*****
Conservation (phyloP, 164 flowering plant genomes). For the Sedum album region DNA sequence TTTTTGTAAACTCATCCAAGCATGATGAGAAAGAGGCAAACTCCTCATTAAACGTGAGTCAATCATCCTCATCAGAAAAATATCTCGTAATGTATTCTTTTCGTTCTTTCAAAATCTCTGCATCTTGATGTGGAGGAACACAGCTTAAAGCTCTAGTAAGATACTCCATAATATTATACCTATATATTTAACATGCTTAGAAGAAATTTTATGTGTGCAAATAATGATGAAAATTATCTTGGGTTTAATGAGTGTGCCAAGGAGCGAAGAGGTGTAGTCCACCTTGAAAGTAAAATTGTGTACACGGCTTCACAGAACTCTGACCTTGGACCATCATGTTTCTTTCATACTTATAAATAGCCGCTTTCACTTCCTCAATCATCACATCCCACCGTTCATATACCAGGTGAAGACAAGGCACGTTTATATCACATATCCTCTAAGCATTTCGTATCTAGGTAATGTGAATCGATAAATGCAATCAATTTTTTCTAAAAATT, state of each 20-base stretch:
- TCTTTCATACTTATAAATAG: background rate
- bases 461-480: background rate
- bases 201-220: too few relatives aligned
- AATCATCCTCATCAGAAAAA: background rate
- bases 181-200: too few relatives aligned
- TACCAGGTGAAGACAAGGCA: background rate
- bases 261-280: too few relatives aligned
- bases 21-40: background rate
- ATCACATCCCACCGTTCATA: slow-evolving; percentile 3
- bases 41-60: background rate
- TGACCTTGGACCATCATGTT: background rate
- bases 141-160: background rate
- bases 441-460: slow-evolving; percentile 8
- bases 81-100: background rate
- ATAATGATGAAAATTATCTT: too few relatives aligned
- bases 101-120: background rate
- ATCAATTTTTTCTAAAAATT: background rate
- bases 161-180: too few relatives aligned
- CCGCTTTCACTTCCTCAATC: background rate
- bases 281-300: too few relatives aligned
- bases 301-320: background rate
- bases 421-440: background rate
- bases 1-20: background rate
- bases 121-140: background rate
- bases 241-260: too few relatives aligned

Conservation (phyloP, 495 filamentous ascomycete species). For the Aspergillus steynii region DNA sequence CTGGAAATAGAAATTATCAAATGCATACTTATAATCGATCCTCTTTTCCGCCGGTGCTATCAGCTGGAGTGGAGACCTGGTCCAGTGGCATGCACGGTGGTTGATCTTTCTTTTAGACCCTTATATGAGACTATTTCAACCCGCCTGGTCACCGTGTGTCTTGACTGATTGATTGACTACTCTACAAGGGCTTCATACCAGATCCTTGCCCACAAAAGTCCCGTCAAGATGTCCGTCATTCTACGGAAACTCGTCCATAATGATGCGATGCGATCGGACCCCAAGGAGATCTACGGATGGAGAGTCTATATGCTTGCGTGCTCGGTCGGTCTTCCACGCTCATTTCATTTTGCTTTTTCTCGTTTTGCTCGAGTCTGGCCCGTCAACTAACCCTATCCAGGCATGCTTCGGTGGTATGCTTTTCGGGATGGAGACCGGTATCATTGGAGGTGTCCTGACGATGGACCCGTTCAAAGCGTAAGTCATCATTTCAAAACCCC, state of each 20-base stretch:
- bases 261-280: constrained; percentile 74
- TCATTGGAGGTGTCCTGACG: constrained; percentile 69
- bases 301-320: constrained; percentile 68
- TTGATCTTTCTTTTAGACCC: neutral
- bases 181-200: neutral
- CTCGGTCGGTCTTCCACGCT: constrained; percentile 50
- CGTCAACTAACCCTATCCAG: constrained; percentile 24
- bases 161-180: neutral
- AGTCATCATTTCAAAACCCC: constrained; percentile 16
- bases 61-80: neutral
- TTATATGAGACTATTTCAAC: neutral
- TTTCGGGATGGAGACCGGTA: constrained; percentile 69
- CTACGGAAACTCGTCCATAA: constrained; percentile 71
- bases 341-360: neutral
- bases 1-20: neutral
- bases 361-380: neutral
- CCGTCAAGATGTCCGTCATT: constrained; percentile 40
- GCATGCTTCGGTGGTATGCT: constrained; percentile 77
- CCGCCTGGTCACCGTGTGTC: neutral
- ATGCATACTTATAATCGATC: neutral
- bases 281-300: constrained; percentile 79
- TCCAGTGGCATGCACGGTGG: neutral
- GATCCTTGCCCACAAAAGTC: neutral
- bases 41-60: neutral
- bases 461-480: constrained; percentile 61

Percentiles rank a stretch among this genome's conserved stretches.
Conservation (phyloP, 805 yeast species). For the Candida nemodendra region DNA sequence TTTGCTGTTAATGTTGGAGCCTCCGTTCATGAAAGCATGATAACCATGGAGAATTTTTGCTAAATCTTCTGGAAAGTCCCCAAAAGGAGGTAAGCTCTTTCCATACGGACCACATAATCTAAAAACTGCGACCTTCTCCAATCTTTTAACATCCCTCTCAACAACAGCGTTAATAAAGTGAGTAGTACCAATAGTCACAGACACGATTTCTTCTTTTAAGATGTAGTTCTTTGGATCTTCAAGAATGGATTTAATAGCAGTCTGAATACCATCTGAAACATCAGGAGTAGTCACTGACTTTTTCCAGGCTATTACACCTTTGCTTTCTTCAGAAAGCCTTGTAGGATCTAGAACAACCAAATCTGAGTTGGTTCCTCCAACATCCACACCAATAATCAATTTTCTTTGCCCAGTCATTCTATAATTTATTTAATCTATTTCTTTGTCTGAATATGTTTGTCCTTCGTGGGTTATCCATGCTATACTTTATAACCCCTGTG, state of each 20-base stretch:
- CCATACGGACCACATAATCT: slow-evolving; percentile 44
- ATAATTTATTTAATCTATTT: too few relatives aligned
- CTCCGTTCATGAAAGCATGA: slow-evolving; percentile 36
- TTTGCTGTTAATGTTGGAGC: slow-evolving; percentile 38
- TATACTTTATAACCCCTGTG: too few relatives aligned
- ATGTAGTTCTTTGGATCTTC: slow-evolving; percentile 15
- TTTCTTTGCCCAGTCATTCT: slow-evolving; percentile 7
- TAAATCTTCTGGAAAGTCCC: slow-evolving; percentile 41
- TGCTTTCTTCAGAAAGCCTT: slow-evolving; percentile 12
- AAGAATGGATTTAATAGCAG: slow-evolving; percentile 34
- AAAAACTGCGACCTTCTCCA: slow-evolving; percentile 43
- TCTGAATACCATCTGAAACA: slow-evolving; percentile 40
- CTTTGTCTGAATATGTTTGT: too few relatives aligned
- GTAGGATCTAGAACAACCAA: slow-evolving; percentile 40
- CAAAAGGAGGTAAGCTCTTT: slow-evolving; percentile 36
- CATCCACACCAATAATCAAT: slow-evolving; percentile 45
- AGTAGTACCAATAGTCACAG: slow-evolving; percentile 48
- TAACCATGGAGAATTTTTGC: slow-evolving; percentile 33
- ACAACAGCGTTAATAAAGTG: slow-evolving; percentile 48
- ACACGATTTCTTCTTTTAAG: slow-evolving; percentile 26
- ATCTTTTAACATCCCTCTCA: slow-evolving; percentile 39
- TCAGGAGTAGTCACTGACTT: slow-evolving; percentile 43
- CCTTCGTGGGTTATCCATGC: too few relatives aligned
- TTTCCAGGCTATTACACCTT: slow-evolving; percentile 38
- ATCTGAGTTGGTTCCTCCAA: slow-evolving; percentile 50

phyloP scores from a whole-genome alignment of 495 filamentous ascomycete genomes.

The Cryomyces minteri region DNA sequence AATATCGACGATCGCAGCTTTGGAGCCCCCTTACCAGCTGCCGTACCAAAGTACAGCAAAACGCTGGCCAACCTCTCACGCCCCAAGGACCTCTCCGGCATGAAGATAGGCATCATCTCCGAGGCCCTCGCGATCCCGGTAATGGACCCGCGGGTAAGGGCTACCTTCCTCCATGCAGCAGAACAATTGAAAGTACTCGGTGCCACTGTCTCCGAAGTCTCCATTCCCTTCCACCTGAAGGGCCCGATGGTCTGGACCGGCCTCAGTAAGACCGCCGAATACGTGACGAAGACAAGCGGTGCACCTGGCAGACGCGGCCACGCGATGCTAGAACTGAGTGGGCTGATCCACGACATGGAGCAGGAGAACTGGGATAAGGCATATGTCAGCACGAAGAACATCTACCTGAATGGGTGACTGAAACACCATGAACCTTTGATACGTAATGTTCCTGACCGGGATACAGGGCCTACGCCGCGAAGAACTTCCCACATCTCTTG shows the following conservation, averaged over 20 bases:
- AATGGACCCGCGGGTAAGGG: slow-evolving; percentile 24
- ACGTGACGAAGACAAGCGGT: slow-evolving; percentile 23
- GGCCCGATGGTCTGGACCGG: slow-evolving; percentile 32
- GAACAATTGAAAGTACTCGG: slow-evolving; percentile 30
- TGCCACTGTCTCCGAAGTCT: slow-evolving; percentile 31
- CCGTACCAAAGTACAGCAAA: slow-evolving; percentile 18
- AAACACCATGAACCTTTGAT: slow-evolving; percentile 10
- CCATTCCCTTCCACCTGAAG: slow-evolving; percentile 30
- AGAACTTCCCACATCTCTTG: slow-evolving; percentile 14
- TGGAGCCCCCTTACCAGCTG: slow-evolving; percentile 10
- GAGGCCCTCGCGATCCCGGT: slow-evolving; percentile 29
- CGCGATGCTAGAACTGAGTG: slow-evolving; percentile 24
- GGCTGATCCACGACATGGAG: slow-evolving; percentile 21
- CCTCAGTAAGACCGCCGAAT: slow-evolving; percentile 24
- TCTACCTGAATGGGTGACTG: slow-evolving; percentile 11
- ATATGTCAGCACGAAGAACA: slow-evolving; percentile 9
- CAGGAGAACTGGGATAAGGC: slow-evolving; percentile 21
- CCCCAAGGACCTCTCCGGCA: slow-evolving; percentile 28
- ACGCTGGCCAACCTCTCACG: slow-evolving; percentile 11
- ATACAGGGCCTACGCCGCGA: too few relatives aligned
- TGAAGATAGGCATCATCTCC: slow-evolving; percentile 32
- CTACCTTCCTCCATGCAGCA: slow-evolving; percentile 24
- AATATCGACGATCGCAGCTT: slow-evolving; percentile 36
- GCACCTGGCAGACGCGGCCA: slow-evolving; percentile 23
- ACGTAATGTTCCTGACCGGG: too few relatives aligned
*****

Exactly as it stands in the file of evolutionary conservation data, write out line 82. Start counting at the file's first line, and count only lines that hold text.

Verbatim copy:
- AATGGACCCGCGGGTAAGGG: slow-evolving; percentile 24